When it comes to retaining top sales talent and increasing revenue prospects, having competitive and effective sales compensation and commission plans becomes extremely important. Joshua Melick points out that a sales compensation plan basically outlines the base salary of the sales representatives of a firm as well as the company’s commission and incentive program. Incentives are crucial elements that drive salespersons to make more sales, and subsequently, increase the company revenue. Hence, putting a focus on their incentives and compensation is extremely important for a business, to see to it that the employees are encouraged to put their best foot forward.
Broadly speaking, an effective sales compensation plan has two parts, which are the rules and the ways to implement them. According to Joshua Melick, usually, the rules are more important than the numbers. A sales compensation plan would play a key part in driving the sales team’s performance and helps them increase revenue. A sales compensation plan typically details about all aspects of the earnings of a sales representative, such as their base salary, commission, and any incentives or benefits they may be eligible for.
There are several factors one must consider when developing sales compensation plans for their business according to Joshua Melick. Here are a few of those factors:
- Set quotas: Setting the ideal quota is the most vital element of a sales compensation plan creation. One must select a target that is achievable, but not too easy. Measuring the quota as per first year contract value and then setting them quarterly can be a good move. In the ideal situation, most of the sales reps should meet or get close to the quota. However, if everyone manages to reach it, then there might be a chance that the quota is not high enough. Conversely, if no one gets a hit, then the target might be too high.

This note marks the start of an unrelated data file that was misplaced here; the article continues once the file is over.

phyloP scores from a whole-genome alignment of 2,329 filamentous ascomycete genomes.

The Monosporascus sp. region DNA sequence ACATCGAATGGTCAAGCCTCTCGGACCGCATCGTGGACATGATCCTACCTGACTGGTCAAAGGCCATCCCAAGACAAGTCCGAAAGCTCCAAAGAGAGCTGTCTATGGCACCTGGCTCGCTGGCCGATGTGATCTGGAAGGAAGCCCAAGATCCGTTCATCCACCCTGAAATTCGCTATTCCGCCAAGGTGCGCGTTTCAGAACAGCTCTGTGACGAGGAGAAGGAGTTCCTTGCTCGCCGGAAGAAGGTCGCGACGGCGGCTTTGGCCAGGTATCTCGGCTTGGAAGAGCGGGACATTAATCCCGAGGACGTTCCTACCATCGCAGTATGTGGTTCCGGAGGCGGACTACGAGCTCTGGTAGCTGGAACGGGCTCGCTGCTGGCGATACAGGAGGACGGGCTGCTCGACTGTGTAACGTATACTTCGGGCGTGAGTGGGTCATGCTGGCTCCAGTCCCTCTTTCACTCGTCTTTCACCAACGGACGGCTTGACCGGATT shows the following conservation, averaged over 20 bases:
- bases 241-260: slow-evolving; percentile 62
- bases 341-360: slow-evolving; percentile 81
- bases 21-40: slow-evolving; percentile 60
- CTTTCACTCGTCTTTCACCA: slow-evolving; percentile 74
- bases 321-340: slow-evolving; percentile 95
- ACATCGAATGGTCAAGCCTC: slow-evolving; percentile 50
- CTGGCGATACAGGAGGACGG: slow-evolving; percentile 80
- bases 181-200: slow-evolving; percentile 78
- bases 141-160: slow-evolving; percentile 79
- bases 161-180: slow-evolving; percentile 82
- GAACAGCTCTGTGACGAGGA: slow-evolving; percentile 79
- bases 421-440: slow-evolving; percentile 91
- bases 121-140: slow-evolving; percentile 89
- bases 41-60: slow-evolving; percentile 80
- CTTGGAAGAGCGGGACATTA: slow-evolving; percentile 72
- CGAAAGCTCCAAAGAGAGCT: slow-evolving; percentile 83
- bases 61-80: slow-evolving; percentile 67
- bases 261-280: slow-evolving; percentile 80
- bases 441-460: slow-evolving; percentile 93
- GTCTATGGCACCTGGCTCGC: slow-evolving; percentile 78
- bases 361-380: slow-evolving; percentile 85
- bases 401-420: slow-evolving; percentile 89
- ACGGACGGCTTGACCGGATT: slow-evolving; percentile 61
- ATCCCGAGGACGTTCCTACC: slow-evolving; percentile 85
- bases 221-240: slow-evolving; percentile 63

- Set a floor: Sales representatives have to hit a certain number before their commission kicks in. Base representatives and their base salaries often cause more damage to the company bottom line, than the large sum of money given to the top sales reps. The base salary expense ideally is covered by not paying commission on the dollars below the threshold.
- Clawbacks: Even if the sales representatives do not like clawbacks, they are important to a business. A “clawback” is basically a situation when a previously paid commission is taken back. This is done by deducting a percentage of money from future commissions. Usually, a clawback period of 3-6 or 9 months at the most can be good enough. This is done to keep the sales representatives accountable and encourage them to consistently bring in good quality deals. It also prevents fraud or bad incentives and protects the company.
The three pointers mentioned above can be quite helpful for any business owner who is developing a sales compensation plan for the first time.